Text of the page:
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Google Authenticator for multi-factor authentication

Google Authenticator for multi-factor authentication

Posted Dec 8, 2011 16:21 UTC (Thu) by jwarnica (guest, #27492)
In reply to: Google Authenticator for multi-factor authentication by ekj
Parent article: Google Authenticator for multi-factor authentication

The distinction of those methods (and also, signature, track 2) are ways that the CC companies can use as proof (well, evidence) that you actually have the card when doing that transaction.

Back in the physical swipe days, the embossing of the card and carbon paper made an imprint. The imprint was not just the card number, but demonstration that the card was actually there when the imprint happened.

"Track 2" data is similar; I dunno what it contains, but provides similar evidence that the actual card was actually used.

Expiry date help for phone or internet transactions, as does the CCV2 codes; just more evidence that someone has the card in hand.

Generally, the theory was that it is hard/impossible to copy two of these at the same time. Signature and CC # embossing are on the opposite side of the card. CCV2 # and CC#, opposite sides (for most cards), etc.

Obviously, as time has moved on, the effort/gain ratio of each of these has been overcome, and thus the introduction of more things.


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Google Authenticator for multi-factor authentication - credit cards

Posted Dec 9, 2011 17:05 UTC (Fri) by giraffedata (subscriber, #1954) [Link]

Expiration date is not normally an authenticating factor. I used to successfully submit charges all the time with made up expiration dates. The reason the rules require the merchant to provide that is to prevent the merchant from neglecting to check the expiration date.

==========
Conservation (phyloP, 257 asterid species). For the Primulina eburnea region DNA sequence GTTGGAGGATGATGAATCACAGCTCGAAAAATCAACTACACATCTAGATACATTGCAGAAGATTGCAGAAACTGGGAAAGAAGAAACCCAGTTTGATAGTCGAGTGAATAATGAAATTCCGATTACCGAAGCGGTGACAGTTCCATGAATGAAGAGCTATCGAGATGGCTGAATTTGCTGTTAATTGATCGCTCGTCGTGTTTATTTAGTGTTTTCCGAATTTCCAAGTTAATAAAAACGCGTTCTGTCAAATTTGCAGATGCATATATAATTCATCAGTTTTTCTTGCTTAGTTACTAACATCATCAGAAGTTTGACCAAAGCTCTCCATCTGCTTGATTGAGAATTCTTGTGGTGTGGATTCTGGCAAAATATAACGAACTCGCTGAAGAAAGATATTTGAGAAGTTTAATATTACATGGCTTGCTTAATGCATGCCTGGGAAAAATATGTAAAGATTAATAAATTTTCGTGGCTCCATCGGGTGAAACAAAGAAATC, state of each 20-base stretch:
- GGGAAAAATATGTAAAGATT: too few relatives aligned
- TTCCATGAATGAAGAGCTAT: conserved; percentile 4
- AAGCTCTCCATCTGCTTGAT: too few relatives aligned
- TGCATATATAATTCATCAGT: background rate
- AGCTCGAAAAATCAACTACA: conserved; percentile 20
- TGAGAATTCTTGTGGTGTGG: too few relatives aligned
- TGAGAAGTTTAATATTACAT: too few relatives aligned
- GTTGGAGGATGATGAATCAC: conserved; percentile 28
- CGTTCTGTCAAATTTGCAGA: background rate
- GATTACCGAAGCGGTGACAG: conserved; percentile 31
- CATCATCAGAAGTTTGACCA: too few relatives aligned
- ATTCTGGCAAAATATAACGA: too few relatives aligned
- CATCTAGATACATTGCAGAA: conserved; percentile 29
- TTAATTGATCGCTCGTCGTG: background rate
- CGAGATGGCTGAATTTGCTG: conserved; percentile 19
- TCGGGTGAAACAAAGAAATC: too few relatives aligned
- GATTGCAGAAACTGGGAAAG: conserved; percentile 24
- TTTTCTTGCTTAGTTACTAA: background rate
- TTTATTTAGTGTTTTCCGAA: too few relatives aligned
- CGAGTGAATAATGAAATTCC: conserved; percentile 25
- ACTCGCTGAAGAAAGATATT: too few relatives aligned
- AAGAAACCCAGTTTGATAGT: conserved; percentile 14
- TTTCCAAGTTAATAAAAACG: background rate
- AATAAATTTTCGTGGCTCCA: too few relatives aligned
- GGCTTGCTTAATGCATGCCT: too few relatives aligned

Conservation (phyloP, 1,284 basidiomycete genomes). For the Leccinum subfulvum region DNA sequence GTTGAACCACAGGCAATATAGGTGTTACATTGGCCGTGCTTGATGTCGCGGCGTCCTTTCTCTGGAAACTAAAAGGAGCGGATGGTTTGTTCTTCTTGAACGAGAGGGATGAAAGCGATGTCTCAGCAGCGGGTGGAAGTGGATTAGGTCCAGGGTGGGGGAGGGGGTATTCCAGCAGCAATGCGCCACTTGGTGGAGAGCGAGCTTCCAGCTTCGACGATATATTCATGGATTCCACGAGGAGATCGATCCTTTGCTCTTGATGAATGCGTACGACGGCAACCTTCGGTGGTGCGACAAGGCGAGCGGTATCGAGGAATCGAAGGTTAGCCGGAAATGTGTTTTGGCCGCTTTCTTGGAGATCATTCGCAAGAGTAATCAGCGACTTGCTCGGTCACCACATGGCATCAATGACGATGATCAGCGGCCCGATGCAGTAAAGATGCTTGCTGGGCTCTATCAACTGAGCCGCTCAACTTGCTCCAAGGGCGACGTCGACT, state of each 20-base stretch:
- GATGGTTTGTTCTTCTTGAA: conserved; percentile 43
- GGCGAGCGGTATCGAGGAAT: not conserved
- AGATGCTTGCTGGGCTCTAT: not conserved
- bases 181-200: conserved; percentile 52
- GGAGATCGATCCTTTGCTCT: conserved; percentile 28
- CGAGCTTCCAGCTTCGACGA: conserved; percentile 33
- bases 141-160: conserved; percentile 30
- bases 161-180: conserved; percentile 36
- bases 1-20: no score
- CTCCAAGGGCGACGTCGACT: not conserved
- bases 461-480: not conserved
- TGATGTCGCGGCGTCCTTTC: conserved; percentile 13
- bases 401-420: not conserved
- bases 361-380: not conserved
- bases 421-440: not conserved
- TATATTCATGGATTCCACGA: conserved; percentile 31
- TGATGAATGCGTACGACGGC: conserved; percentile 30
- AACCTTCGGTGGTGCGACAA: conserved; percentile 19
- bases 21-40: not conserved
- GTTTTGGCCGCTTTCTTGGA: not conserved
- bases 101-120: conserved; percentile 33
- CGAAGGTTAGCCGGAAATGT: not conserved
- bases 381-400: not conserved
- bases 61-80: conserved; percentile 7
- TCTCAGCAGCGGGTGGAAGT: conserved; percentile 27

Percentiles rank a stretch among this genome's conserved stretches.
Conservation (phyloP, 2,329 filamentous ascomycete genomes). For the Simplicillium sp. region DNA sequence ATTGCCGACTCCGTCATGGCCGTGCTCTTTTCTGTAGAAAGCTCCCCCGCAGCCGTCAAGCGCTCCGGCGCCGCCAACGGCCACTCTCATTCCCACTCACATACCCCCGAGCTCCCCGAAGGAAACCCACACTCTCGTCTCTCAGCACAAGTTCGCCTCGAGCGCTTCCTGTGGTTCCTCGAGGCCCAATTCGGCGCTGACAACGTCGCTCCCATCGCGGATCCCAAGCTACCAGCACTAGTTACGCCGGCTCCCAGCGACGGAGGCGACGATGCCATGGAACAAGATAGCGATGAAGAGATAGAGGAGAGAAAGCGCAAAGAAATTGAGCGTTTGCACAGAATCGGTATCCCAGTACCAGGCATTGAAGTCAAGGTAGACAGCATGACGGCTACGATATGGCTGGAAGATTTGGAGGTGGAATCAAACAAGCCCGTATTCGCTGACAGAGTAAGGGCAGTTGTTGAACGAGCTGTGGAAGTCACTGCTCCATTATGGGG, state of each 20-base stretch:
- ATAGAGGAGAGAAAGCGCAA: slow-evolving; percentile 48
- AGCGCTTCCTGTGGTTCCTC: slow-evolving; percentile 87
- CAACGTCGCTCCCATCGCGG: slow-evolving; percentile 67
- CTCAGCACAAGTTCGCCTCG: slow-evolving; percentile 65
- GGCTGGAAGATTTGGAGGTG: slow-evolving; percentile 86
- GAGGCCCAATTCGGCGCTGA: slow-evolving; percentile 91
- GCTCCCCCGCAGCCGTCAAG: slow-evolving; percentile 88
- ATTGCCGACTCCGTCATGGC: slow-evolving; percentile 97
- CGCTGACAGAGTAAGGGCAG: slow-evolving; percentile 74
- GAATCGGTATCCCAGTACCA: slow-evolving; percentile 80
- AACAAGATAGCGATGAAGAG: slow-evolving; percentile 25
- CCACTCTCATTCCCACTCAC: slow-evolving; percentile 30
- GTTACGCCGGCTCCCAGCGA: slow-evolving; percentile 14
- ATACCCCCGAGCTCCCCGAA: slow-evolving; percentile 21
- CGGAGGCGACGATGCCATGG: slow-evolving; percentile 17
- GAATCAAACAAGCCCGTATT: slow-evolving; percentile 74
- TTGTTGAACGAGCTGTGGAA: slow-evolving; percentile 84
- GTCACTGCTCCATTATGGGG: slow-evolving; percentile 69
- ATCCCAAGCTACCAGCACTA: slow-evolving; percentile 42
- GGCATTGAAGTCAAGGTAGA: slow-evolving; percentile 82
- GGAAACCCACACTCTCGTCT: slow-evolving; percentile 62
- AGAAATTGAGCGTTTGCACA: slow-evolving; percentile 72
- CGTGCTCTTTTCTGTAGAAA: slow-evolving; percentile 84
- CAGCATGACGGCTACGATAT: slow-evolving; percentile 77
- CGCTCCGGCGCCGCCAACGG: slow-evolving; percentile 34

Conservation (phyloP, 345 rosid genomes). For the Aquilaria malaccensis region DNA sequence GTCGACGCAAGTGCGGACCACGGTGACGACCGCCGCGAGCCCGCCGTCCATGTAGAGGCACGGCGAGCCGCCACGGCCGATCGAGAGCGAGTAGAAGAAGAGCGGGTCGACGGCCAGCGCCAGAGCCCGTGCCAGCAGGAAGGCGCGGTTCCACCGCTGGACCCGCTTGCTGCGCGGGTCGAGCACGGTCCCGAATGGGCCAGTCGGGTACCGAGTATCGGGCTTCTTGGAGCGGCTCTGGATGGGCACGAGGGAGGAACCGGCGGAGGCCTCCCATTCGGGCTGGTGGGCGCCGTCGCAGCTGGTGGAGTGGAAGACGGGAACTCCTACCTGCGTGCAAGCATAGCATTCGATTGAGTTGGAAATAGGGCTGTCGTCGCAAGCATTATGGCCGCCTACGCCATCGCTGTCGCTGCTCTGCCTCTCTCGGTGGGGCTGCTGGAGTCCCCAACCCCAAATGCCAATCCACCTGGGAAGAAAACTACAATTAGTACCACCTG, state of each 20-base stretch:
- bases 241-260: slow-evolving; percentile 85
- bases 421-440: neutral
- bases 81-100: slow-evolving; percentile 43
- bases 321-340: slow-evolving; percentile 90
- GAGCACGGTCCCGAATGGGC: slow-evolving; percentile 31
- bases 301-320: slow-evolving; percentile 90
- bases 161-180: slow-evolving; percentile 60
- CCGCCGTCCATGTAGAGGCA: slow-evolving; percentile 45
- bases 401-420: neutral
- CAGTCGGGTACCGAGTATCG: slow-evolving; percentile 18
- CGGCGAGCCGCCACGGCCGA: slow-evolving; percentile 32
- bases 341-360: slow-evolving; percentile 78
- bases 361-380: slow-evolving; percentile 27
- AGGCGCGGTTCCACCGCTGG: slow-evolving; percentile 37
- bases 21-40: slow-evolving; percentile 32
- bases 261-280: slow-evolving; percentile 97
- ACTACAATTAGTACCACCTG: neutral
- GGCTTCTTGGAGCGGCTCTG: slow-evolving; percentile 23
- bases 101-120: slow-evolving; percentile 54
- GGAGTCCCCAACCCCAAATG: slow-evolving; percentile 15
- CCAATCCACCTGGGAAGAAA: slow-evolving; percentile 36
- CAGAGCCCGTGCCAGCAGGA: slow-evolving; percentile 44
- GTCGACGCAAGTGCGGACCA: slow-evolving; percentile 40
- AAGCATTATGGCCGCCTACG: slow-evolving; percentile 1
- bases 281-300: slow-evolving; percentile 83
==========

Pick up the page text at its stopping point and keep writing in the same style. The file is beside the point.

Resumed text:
The key value of the card verification code (the few digits printed somewhere on the card, aka CCV2 et al) is that it isn't recorded and transmitted all around, like the card account number obviously is. Anyone involved in accounting can see your card account number, but few people ever see your card verification code.

In the original design, secrecy of the card account number wasn't considered a security feature at all. It was public knowledge and security was provided by physical presence of the card and a signature alone. As telephone ordering became more important, banks started trying to keep the account numbers secret as a security measure, but that's obviously pretty weak. Likewise, even secrecy of checking account numbers is now considered a security measure.

This is strange...

Posted Dec 10, 2011 6:51 UTC (Sat) by khim (subscriber, #9252) [Link]

I used to successfully submit charges all the time with made up expiration dates.

How can you do that? I've had card from a few banks, but they all reject transactions with incorrect expiration dates (at least electronic ones). This is PITA when card expires: if order is placed with old expiration date and is not shipped before it's annulled and new one is issued then you need to go to the web site and change the data. And not all sites provide nice interface to do that...

This is strange...

Posted Dec 10, 2011 15:16 UTC (Sat) by corbet (editor, #1) [Link]

Our experience as a credit card merchant suggests that banks differ widely in the practices they apply. For a lot of them, if you have a number, that's all they care about. We routinely get emails from people who realize they put in the wrong name or expiration date, but the charges go through just fine. Other banks insist on correct address information and will turn down charges because they don't like the position of the moon that night.

expiration date in credit card authentication

Posted Dec 10, 2011 18:02 UTC (Sat) by giraffedata (subscriber, #1954) [Link]

It doesn't surprise me that for some charges the expiration date has to be right. There's a lot of diversity in this area.

But I know that traditionally, the expiration date wasn't part of authentication. When I did it, it was in 1999 using a traditional merchant credit card terminal.

Banking computing standards often take a decade to make even a trivial change because regulators are very careful. I'm pretty sure that this terminal wasn't even capable of transmitting the expiration date I typed to its partner.

Google Authenticator for multi-factor authentication

Posted Dec 14, 2011 20:55 UTC (Wed) by eli (guest, #11265) [Link]

Signature and CC # embossing are on the opposite side of the card.
Take out one of your credit cards. Look at the back of it. Notice that everything on the front of the card is embossed into the card, which changes the shape of the back of the card. If you get a good image of the back of that card, you can read the data embossed on the front.


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